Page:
Elder Anatolius the Younger of Optina was born Alexander Potapov. From his youth he wanted to become a monk, but his mother did not give her consent, and he entered the monastery only after her death. There he became the cell-attendant of Elder Ambrose, and after his death he functioned as an elder, first in the cell of the Vladimir icon of the Mother of God in the monastery skete and then in the main monastery.
Archimandrite Ambrose Konovalov writes of his meeting with Elder Anatolius in 1903: "He received us with love. As we conversed with him his gift of clairvoyance was revealed to us. This first meeting remained in our memory for life..."
The elder gave himself over completely to the Jesus Prayer, and would hardly sleep at all, only dozing off a little during the reading of the Psalms in Mattins. Through this inward activity he preserved an unshakeable calm even though thousands of people from all over Russia came to visit him. He would often give his visitors "On True Christianity" by St. Tikhon of Zadonsk, telling them to take it and live according to its directions.
The monks would come to him to reveal their thoughts twice a day. After receiving his advice they would depart from cleansed and full of peace and joy.
His way of treating visitors was as follows. Usually the saint would come out into the vestibule and bless everyone with a short, quick sign of the cross. He would lightly tap with his fingers on the forehead of the man several times, as if pushing in and sealing the sign of the cross. He was short, exceptionally quick and lively in his movements. As he went round everyone, he would answer the questions posed to him, and then receive certain people individually for a conversation in his cell. The love and tenderness of his manner always attracted crowds of people to the elder. Once, when he was ill, without leaving his cell he only went up to the window and blessed the people who had gathered outside through the window. On seeing him, the whole crowd fell to the ground.
"Next to the cell of Anatolius," writes Prince N.D. Zhevakov, "the people crowded together. They were mainly peasants who had arrived from the surrounding villages and neighbouring provinces. They brought with them sick and crippled children, and complained that they had spent a lot of money on their treatment with no benefit... Their one hope was Batyushka Anatolius, that he would pray to the Lord win health for the innocents."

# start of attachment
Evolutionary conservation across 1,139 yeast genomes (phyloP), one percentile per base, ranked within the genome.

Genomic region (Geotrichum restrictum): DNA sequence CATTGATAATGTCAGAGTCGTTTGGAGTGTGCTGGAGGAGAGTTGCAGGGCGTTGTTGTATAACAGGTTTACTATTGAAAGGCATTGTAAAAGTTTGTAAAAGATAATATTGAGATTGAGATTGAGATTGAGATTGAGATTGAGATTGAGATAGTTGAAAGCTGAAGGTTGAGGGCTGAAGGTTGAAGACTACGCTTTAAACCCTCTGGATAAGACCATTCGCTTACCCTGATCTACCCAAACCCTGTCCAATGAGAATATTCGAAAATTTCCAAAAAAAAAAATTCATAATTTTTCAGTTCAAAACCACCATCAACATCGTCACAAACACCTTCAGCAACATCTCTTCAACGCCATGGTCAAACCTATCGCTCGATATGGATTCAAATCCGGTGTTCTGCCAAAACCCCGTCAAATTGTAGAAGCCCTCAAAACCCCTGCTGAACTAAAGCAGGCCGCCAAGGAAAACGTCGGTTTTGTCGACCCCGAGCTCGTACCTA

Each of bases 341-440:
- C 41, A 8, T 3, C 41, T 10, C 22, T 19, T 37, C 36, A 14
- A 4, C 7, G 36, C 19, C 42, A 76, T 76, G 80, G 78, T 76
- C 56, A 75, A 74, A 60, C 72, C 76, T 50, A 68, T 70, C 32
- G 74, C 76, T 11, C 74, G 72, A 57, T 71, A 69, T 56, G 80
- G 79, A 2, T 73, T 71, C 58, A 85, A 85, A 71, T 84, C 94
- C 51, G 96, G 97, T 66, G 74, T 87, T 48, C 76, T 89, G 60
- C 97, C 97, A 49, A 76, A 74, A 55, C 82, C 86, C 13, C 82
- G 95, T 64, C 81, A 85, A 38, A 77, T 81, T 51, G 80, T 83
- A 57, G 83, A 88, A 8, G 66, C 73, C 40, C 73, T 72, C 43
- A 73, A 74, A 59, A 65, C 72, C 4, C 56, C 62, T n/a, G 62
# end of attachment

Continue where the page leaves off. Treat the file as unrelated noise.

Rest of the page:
Archpriest Sergius Chetverikov writes: "In 1905 I visited him in his narrow little cell deep within the skete. He was a short, slightly hunchbacked man; his speech was extraordinarily rapid; he was enthusiastic and loving, and even then left an indelible impression on me. Six years later, I saw Fr. Anatolius again, though by that time he had been made a hieromonk. Around him there had formed that particular spiritual atmosphere of love and honour which surrounds true elders, and in which there is neither sanctimoniousness nor hysteria. In his lovingly joyful and humble attitude, the elder brings to mind the venerable Seraphim of Sarov, whose particularly reverent manner of making a blessing with his hand near the forehead of the one being blessed was often remarked. In him the spirit and power of the first Optina elders is clearly felt."
One day, there came to the elder a peasant who found himself in a difficult situation: he and his whole family had no roof over their heads, and possessed only fifty rubles to their name. No matter where he went, he did not find any help. In his grief he fell into despair and took to drink, resolved first of all to abandon his wife and children, and then to go off to Moscow to become a labourer. Yet the old proverb "Morning is wiser than the evening" is true. In the morning, the first thought that entered his mind was: "Go to Elder Anatolius," and he went.
"When I bowed down for a blessing, he blessed me, striking me, as it were, twice on the skull, making the sign of blessing slowly, carefully. Then I said:
"'I am perishing, Batiushka, I really want to die.'
"'What's this?' he asked.
"'Well, it's this way...'
"And I repented before him. You know, if you want to receive a good answer, you have to tell him everything. He blessed me again and said:
"'Be not downcast in spirit. Three days from now you will enter your new home.'
"And that's the way it happened. I became another person entirely."
"In 1916," writes Helen Kontzevich, "I was informed that Elder Anatolius was expected in St. Petersburg..; and so three of us, my brother, sister and I, went there. On the way my brother and sister both declared that all they actually needed from the elder was his blessing, but I said that I would like very much to talk with him. After some time he came out into the vestibule to all the people who were waiting for him and began giving his blessing, saying a few words to each... When our turn came, the elder blessed my brother and sister, but to me he said:
"'But you wanted to talk to me, didn't you? Right now I can't; come to me in the evening.'
"The elder read my fervent desire, although I had not expressed it in words."